October 2009 • Canon 40D • Canon IXUS 100 IS
It was a misty start to the morning as we left Yangshou and drove to Li River 漓江. From the Mao'er Mountains in Xing'an County, the Li River runs southerly through Guilin, Yangshou and Pingle. Loud engine noises could be heard from the bank of the river. As we approached we saw where the noises were coming from—the bamboo rafts. Having thought the rafts were real, I was a bit disappointed to find out they were made out of PVC and shaped like bamboos. Instead of the driver having an oar like the gondola's in Venice, a motorised engine was strapped to the back where the driver would steer the raft. In the middle was some seats (4 or 6 depending on which raft you take) with steel handle barriers on either side and a roof.
The engine rattled away as we left the bank. Over time you will ignore the loud engine sound. The scenery would capture your attention and you'll forget everything else. The pebble banks was lined with small green trees with the towering hills above. It was still misty so the karst hills looked mystical as we started our hour and half cruise of the river. From what I recall (I didn't write it down at the time) we took the popular section of the river to raft from Yangdi to Xingping, which they say, is the essence of the Li River.
As we gently cruised along the river the mist and fog gave way to blue skies and the temperature went up. The enchanting karsts peaks in all its glory was visible for all to view. You can see why for centuries, painters and poets were fascinated by this fairy–tale scenery.
There is an old Chinese saying “Guilin hills and water best under heaven”. And you can't argue with that. As the river weaves, each bend reveals a more picturesque landscape that feels out of this world. It's as if you were in a painting.
The Karsts hills are a distinctive landscape formed on the surface of our earth. The geological process to create a landscape of karsts occurs over thousands of years. They are generally created when water dissolves carbonate bedrock such as limestone, marble or dolomite.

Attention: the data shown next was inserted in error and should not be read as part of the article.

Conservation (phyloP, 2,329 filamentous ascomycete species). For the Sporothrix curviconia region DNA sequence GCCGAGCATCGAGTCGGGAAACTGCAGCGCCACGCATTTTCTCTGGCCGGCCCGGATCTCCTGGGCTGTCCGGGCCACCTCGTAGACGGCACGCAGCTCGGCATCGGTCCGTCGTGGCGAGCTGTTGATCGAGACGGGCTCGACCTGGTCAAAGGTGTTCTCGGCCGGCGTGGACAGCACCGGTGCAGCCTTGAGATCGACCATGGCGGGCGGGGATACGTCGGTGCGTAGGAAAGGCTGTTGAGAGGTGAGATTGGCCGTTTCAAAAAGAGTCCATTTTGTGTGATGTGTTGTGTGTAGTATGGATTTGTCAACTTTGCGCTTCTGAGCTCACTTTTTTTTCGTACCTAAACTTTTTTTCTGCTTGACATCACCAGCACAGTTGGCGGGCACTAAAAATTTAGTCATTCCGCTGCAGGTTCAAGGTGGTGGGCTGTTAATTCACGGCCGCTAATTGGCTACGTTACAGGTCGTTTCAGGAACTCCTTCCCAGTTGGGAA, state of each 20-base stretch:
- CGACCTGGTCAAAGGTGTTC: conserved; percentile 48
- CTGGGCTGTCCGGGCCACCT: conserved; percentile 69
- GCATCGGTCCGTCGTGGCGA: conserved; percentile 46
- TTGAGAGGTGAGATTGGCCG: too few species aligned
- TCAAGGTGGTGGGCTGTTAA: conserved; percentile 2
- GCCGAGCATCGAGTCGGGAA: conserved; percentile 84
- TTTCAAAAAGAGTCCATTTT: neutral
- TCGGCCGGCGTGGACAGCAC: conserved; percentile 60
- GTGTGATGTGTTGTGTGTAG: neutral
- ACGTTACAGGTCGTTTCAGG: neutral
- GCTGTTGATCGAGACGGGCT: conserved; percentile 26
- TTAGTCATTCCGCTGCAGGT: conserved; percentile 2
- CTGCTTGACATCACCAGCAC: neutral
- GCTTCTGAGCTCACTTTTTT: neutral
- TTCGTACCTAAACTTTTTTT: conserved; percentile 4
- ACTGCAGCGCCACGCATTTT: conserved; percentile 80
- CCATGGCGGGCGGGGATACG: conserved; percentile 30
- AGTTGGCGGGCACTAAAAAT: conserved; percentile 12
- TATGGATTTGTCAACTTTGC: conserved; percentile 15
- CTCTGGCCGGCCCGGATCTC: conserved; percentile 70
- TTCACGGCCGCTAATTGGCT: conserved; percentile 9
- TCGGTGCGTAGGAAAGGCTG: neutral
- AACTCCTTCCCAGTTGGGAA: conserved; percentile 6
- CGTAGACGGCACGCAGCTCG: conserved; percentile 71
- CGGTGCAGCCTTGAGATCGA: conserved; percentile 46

A lot of the karst hills had names and Ollie, our tour guide, would every once in a while point them out. There was a famous hill (Mural Hill) where on the surface is supposed to resemble a mural of 9 horses in different formations. But I could only spot two horses. From time to time you could catch the reflections of this scenery on the Li River surface.
Along the banks you could see locals doing laundry and some people set up some stalls to sell drinks and food. After a while I had to stop taking photos and video and just admire the view.
The temperature was now 30℃+ and blue skies everywhere. Luckily the raft had a roof cover so we could sit in the shade. I think the landscape here no matter what the weather would still look spectacular to see. I wondered how magical these mountains would be if it ever snowed here.
We were now coming up to the end of our cruise and would heading into Xingping town for some lunch before heading back to Yangshou to spend the rest of the day sight seeing.
This must be one of the most photographed places in China. The scenery is breathtaking and with the misty start gave the area a mystical feeling. Although the bamboo rafts were not made of bamboo it was still a great experience. Along with the small rafts there were a few larger cruise ships on the river too.
But I recommend you go for a small raft to get a more immersive experience of the river then on a big boat filled with tourists. The river was calm so it was easy to get out of your seats to stand and take pictures and video. It is definitely an experience you have to do if you are visiting Guilin or Yangshou.
Sailing the Beagle Channel to see Sea Lions and the iconic lighthouse
Exploring around and sleeping on a raft house at Cheow Larn Lake